Municipal law enforcement and private security contractors hired by cities regularly fire rubber bullets, or even live ammunition, at residents during evictions. Some 18 Abahlali baseMjondolo activists have been killed since the organization was founded in 2005, Zikode says, most by the eThekwini Land Invasion Unit and Metro Police.

(Mayisela says that if city employees have broken the law, Abahlali baseMjondolo can file a complaint with the police. “There is no conclusive evidence to the effect that our members have killed them,”  he says.)

Other Abahlali baseMjondolo activists have been killed by what Zikode calls “izinkabi,” hitmen hired by politicians. Two eThekwini city councillors were sentenced to life in prison 2016 after they organized the killing of Thuli Ndlovu, an Abahlali baseMjondolo organizer. A member of the Land Invasion Unit who is currently facing a charge of attempted murder after severely injuring a person during an eviction remains on the job, Zikode says.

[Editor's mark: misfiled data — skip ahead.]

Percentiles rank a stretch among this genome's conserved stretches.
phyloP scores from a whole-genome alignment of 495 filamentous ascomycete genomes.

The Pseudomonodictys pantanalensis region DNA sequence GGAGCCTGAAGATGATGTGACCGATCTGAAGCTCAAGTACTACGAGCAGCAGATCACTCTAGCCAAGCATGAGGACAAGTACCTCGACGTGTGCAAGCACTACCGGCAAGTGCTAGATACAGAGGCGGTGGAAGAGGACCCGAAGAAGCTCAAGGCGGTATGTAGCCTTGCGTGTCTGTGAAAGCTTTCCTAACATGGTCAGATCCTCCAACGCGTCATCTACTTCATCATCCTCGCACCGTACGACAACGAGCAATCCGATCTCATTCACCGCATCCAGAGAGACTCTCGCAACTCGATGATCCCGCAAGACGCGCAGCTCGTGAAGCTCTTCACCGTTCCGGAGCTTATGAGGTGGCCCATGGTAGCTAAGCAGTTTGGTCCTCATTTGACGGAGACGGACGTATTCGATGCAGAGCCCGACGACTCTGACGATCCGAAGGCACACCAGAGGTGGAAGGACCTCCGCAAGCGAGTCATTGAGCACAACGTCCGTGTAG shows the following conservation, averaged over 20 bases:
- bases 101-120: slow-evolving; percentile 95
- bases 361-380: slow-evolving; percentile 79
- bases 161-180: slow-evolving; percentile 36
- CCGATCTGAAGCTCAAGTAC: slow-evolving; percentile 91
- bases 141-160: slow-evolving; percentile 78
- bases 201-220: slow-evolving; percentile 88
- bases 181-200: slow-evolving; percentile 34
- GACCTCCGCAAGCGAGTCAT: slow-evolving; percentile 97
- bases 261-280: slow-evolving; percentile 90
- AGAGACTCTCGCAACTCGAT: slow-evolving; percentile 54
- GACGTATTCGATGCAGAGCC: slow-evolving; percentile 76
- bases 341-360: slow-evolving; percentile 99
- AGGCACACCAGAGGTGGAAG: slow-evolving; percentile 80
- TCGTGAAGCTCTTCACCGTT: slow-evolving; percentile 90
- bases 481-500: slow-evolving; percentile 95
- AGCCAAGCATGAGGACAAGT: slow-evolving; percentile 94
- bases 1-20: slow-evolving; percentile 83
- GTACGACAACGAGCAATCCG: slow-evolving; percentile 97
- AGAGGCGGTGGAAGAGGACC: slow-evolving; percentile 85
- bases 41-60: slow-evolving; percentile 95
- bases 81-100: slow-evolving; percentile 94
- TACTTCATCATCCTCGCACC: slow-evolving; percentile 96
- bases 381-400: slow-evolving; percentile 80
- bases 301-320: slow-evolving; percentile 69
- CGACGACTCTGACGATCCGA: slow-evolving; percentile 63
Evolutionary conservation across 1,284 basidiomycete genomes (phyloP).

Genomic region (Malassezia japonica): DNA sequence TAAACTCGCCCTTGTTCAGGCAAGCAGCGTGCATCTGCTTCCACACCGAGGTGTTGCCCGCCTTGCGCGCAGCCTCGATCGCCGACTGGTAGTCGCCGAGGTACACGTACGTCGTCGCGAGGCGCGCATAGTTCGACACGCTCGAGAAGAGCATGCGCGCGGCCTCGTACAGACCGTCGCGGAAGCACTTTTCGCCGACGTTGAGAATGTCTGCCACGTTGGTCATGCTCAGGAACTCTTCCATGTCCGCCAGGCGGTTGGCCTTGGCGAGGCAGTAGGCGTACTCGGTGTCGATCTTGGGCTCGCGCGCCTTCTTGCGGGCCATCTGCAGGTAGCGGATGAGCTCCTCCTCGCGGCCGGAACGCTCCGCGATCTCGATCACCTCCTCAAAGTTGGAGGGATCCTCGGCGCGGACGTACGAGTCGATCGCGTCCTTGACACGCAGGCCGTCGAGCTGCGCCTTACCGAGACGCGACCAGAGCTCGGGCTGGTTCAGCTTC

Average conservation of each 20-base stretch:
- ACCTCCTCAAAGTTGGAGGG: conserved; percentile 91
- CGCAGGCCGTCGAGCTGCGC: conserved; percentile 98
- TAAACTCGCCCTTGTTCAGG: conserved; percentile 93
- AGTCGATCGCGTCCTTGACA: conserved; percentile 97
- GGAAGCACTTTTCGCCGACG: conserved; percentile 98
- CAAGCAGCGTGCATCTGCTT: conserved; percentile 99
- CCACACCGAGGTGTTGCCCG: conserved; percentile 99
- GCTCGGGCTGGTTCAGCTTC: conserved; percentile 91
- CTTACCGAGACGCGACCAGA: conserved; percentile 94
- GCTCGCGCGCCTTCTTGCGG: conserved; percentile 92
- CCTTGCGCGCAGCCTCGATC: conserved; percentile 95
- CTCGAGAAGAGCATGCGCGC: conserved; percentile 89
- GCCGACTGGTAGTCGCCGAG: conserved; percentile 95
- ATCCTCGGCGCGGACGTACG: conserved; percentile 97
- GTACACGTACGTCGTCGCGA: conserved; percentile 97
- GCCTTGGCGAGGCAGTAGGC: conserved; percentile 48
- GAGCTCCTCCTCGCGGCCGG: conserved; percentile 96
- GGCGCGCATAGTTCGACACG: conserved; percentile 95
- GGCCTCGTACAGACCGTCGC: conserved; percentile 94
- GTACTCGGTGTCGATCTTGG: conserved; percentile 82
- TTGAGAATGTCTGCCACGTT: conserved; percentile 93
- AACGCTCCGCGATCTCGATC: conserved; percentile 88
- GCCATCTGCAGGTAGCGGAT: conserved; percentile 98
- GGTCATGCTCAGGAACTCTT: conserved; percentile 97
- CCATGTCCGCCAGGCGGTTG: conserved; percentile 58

South Africa’s 1996 constitution is intended to protect the public from arbitrary state violence and guarantees a right to housing, as well as due process in evictions. But for Zikode, the South African constitution is a “beautiful document on a shelf”.

“For the working class and the poor, it’s still difficult to have access to court. You’ve got to have money to get to court,” he says. 

The actions by municipal law enforcement are breaking down social trust, says Buhle Booi, a member of the Khayelitsha Community Action Network, a community group in the largest township in Cape Town.

“There’s a lack of police resources and those very few police resources that they have, they use to destroy people’s homes, to destroy people’s peace, rather than fighting crime, real criminal elements that we see in our society,” Booi says.